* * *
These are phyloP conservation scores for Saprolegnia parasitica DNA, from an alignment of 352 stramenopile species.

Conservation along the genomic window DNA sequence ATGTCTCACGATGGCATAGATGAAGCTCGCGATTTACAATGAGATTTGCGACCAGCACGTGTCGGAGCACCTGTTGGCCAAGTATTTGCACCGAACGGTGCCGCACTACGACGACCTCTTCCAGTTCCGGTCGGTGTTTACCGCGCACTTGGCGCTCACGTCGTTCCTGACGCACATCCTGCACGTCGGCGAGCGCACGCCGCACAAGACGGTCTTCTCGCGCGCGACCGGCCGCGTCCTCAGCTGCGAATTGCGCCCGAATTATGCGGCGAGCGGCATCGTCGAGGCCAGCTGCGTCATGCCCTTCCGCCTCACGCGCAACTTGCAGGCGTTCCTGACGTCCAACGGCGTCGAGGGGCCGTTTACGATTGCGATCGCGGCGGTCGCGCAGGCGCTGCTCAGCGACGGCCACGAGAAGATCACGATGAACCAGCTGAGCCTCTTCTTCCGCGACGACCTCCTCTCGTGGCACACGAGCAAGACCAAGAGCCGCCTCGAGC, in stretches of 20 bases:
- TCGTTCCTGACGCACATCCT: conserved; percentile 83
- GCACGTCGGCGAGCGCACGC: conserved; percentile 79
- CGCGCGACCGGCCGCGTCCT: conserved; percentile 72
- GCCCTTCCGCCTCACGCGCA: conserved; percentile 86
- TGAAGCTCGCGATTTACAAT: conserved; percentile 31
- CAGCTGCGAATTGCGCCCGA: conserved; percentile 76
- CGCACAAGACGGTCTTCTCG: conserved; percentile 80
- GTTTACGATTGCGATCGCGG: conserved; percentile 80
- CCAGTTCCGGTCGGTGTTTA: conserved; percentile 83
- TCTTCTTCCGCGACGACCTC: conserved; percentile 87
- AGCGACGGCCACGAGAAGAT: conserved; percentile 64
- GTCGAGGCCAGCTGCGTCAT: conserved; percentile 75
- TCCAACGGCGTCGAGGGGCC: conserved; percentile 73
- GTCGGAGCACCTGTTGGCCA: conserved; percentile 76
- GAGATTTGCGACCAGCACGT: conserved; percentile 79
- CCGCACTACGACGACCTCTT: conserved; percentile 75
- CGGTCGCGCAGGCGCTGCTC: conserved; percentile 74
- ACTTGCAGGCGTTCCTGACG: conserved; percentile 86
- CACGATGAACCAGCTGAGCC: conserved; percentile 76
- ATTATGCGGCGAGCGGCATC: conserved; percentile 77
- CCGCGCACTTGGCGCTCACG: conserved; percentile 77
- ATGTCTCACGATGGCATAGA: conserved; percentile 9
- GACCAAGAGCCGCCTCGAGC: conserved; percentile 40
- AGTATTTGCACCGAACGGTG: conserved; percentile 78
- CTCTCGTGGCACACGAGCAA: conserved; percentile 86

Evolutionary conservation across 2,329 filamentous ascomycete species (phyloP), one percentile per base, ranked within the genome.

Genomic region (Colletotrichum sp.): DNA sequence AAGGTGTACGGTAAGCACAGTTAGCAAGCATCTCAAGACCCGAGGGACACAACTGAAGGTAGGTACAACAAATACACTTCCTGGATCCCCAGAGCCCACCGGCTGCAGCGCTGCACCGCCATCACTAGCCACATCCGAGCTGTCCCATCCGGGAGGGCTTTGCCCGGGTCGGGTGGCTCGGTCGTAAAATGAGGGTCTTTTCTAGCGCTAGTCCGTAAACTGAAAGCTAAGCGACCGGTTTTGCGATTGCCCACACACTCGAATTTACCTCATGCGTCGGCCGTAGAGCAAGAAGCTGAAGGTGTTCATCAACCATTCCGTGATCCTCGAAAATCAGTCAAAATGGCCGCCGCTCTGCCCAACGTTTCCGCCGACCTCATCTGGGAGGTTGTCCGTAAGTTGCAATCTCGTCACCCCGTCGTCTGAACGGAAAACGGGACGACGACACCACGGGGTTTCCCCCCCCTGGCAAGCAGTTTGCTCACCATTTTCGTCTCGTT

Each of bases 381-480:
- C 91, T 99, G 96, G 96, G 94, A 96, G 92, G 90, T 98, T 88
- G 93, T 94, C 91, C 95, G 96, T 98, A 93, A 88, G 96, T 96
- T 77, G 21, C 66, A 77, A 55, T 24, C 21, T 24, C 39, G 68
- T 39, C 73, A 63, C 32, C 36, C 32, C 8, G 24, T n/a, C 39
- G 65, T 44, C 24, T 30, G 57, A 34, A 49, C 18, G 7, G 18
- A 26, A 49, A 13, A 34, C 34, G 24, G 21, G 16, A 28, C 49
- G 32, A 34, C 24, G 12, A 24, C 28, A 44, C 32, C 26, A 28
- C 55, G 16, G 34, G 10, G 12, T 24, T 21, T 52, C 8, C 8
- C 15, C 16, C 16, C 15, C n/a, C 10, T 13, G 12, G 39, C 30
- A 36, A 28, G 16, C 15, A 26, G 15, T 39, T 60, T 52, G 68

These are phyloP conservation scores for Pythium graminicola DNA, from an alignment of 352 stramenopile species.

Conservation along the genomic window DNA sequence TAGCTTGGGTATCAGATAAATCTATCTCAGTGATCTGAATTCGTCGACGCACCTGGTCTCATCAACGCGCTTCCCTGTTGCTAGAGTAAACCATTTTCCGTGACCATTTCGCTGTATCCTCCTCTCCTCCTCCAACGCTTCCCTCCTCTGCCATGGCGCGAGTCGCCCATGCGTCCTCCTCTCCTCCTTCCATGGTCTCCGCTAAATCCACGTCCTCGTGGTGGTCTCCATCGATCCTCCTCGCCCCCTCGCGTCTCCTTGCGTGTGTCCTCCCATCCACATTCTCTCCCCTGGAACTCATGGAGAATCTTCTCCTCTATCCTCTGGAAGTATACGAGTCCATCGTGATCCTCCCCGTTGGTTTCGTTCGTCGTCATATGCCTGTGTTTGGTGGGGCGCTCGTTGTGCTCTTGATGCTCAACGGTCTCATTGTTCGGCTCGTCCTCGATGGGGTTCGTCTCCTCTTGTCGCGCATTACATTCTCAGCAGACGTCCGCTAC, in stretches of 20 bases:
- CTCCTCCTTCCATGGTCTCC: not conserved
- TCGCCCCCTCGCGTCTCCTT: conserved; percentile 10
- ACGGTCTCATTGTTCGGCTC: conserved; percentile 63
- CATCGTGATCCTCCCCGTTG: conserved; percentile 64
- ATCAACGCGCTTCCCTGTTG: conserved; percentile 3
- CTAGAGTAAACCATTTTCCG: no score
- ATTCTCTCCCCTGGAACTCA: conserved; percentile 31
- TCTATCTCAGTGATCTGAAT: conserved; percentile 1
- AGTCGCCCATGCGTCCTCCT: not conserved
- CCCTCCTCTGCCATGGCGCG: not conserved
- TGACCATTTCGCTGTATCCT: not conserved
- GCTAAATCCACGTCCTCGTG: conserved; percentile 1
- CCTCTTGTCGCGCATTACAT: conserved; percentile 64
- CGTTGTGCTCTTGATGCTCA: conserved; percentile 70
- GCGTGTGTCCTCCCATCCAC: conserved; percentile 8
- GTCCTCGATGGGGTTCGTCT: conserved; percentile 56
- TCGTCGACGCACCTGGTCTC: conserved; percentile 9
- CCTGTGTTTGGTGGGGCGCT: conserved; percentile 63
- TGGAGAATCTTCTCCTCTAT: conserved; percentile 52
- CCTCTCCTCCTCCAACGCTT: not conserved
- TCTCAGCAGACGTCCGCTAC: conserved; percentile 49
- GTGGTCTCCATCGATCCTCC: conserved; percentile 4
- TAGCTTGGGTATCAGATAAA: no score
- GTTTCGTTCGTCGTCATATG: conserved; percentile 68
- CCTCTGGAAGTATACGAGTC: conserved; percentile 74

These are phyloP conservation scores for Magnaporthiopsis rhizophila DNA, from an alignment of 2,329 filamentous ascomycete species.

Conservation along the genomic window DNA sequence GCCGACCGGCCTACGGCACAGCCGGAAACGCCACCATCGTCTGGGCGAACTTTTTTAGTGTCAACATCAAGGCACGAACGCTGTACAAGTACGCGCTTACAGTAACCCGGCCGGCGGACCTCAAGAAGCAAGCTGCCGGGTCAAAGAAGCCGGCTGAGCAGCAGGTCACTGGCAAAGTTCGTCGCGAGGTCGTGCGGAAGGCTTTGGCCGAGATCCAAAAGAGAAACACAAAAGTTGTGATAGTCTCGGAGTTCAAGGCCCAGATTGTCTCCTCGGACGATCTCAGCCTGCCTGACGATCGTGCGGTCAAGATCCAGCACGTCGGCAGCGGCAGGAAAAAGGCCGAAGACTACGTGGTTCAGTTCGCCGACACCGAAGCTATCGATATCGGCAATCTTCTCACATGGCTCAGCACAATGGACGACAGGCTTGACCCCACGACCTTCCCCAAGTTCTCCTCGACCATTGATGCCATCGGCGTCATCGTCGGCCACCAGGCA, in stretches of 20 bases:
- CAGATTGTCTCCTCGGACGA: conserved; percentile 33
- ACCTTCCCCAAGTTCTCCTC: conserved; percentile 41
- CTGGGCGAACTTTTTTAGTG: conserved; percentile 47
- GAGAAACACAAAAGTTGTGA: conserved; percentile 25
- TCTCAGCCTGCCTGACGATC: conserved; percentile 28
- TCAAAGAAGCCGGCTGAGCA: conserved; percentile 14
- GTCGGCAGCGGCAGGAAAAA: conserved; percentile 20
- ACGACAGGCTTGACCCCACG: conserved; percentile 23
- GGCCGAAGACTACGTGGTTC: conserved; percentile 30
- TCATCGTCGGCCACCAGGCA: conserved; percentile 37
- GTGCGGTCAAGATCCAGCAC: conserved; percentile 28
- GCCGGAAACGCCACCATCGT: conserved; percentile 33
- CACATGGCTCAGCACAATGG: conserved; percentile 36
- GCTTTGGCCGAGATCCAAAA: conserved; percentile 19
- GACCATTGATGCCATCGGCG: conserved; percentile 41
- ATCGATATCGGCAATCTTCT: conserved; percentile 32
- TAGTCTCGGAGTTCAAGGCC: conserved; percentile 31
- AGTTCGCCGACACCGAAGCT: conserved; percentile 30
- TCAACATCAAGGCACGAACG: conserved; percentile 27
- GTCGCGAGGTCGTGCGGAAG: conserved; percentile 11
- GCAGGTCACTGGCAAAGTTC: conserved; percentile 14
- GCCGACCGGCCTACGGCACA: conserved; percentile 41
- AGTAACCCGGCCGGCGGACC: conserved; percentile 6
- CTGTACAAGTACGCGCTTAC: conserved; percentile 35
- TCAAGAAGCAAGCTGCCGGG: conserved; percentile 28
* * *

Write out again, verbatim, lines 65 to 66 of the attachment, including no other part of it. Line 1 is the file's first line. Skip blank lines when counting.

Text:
- TAGCTTGGGTATCAGATAAA: no score
- GTTTCGTTCGTCGTCATATG: conserved; percentile 68